- JPMorgan Trader Accused Of “Breaking” CDS Index Market With Massive Prop Position (ZeroHedge, April 5, 2012):
Earlier today we listened with bemused fascination as Blythe Masters explained to CNBC how JPMorgan’s trading business is “about assisting clients in executing, managing, their risks and ensuring access to capital so they can make the kind of large long-term investments that are needed in the long run to expand the supply of commodities.” You know – provide liquidity. Like the High Freaks. We were even ready to believe it, especially when Blythe conveniently added that JPM has a “matched book” meaning no net prop exposure, since the opposite would indicate breach of the Volcker Rule. …And then we read this: “A JPMorgan Chase & Co. trader of derivatives linked to the financial health of corporations has amassed positions so large that he’s driving price moves in the multi-trillion dollar market, according to traders outside the firm.” Say what? A JPMorgan trader has a prop (not flow, not client, not non-discretionary) position so big it is moving the entire market? And we are talking hundreds of billions of CDS notional. But… that would mean everything Blythe said is one big lie… It would also mean that JPMorgan is blatantly and without any regard for legislation, ignoring the Volcker rule, which arrived in the aftermath of Merrill Lynch doing precisely this with various CDO and credit indexes, and “moving the market” only to blow itself up and cost taxpayers billions when the bets all LTCMed. But wait, it gets better: “In some cases, [the trader] is believed to have “broken” the index — Wall Street lingo for the market dysfunction that occurs when a price gap opens up between the index and its underlying constituents.” So JPMorgan is now privately accused of “breaking” the CDS Index market, courtesy of its second to none economy of scale and fear no reprisal for any and all actions, and in the process causing untold losses to, you guessed it, its clients, but when it comes to allegations of massive manipulation in the precious metals market, why Blythe will tell you it is all about “assisting clients in executing, managing, their risks.” Which client would that be – Lehman, or MFGlobal? Perhaps it is time for a follow up interview, Ms Masters to clarify some of these outstanding points?
The trader is London-based Bruno Iksil, according to five counterparts at hedge funds and rival banks who requested anonymity because they’re not authorized to discuss the transactions. He specializes in credit-derivative indexes, an off-exchange market that during the past decade has overtaken corporate bonds to become the biggest forum for investors betting on the likelihood of company defaults.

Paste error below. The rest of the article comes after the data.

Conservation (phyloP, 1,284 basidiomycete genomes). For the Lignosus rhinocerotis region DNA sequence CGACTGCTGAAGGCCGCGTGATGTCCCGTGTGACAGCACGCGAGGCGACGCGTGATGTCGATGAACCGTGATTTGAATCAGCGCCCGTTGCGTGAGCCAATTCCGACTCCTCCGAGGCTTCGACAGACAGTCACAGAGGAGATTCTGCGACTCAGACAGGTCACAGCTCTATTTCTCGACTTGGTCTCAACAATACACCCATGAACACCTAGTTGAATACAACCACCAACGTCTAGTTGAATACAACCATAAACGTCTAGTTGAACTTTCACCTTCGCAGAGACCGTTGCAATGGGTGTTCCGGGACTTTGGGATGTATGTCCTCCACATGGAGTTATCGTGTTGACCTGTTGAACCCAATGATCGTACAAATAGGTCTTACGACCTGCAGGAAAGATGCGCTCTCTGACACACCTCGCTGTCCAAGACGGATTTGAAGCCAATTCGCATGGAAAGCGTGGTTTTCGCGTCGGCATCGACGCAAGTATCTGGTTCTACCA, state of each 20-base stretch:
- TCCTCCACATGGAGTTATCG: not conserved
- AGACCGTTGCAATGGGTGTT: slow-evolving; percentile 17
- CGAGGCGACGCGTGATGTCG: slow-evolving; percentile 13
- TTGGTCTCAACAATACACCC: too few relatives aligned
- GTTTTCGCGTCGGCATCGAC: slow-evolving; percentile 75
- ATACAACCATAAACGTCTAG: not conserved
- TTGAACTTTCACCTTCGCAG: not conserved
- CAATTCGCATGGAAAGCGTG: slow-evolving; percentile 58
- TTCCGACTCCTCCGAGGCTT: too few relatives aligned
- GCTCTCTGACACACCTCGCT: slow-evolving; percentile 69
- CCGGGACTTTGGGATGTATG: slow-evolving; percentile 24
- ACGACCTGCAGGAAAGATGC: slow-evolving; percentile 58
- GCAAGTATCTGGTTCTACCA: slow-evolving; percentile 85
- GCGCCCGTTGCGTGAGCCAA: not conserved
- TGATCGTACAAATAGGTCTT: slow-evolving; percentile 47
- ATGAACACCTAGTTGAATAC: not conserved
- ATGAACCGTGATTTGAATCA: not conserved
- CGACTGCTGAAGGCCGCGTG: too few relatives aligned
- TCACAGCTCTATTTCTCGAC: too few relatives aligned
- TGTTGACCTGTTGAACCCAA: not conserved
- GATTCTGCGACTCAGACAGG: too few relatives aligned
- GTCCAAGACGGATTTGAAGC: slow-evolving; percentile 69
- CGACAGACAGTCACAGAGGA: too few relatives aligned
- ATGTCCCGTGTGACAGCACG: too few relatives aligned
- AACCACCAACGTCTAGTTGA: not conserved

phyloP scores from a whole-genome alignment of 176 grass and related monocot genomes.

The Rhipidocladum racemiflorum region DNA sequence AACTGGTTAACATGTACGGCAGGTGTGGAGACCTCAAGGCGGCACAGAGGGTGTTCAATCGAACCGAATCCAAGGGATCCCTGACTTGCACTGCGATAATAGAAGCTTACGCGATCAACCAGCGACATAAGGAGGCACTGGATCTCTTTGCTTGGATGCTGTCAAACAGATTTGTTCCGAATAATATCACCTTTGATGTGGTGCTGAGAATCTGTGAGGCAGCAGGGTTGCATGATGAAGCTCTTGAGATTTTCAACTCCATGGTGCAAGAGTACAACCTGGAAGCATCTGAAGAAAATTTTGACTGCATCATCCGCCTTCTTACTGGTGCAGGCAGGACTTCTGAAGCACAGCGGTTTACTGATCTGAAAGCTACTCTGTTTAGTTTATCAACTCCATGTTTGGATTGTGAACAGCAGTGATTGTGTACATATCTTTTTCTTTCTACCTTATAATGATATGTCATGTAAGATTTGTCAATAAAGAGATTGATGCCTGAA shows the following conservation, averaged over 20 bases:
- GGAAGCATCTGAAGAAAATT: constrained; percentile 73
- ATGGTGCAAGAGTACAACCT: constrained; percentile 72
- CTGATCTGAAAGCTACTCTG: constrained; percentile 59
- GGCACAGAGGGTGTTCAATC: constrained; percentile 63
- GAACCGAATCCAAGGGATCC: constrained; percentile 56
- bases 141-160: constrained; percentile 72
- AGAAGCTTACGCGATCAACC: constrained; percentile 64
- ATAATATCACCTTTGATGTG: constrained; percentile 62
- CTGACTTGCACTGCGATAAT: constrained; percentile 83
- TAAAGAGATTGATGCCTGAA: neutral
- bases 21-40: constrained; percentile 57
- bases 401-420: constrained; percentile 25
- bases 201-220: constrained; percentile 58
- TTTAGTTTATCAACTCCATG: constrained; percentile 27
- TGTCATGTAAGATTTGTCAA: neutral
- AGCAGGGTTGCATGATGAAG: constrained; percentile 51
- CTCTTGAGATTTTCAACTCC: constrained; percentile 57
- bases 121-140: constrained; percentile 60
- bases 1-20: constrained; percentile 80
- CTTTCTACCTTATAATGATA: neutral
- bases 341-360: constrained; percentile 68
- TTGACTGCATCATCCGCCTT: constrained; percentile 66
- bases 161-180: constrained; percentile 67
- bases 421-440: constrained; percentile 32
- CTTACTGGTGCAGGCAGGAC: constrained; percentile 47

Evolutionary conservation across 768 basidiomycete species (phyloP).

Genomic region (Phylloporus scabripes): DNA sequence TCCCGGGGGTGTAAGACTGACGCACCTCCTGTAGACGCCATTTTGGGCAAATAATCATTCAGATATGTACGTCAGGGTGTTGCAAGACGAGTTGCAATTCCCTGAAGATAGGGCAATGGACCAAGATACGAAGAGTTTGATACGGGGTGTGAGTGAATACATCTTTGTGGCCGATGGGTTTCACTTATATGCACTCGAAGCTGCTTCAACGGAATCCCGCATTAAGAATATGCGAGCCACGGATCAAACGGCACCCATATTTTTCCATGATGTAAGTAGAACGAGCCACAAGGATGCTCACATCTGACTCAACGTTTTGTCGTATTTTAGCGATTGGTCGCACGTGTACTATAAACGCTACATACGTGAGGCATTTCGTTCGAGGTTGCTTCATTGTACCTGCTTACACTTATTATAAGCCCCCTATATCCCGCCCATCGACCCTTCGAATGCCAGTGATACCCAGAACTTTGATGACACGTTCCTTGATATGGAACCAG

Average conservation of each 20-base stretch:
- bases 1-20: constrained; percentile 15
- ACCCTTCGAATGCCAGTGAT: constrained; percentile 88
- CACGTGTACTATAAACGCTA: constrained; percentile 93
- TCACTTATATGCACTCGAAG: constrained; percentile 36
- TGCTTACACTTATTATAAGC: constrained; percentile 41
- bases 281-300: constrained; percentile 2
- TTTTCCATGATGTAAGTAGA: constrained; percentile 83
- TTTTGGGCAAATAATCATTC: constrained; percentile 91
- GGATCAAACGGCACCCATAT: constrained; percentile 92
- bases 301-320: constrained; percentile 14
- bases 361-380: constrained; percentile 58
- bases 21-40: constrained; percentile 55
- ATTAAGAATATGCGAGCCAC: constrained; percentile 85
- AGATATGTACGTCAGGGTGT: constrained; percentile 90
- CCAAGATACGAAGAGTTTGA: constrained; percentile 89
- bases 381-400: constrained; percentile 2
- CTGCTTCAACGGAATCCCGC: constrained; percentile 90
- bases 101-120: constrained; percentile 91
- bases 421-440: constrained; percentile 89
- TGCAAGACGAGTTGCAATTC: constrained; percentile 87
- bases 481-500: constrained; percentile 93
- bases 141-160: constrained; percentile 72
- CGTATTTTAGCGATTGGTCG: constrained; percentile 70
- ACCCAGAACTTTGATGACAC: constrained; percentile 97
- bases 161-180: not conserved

Investors complain that Iksil’s trades may be distorting prices, affecting bondholders who use the instruments to hedge hundreds of billions of dollars of fixed-income holdings. Analysts and economists also use the indexes to help gauge interest rates that companies must pay for new credit.
Though Iksil reveals little to other traders about his own positions, they say they’ve taken the opposite side of transactions and that his orders are the biggest they’ve encountered. Two hedge-fund traders said they have seen unusually large price swings when they were told by dealers that Iksil was in the market.
So how long until Bruno Iksil, and his massive one way bet, becomes the next Glenn Hadden, or the next Howie Hubler, or the next Boaz Weinsten? And how long until US taxpayer have to bail him out, either with direct rescue money, or with commingled deposits used to plug trading losses? Because MFGlobal was just an appetizer as to how JPM operates with “segregated” money.
Repeating the punchline again, because it bears repeating.
In some cases, Iksil is believed to have “broken” the index — Wall Street lingo for the market dysfunction that occurs when a price gap opens up between the index and its underlying constituents, the people said. The persistence of price dislocations has frustrated some hedge funds that were betting on the gap to close over time, the people said.
And that, for those confused, is how JPMorgan operates: they lie about everything, fully aware they have perpetual immunity because they are more powerful than the Fed (just recall Jamie Dimon’s symbolic spitting in the face of Ben Bernanke), they are a tri-party repo dealer thus in the center of the entire shadow banking system, and have the biggest single-bank derivative exposure in the world, at $70 trillion as of December 31.
JPMorgan is modern finance.
And because of they they can and will get away with everything, lying on prime time TV most certainly included.
Yet while JPMorgan may manipulate the gold, silver, or any other market, for its or the Fed’s agenda, there is a silver lining: it allows everyone to buy physical assets at artificially deflated paper spot prices. And for that, JPM should be thanked. Because until the grand reset takes place, JPMorgan will never be held accountable for any of its actions in the current status quo regime. Period.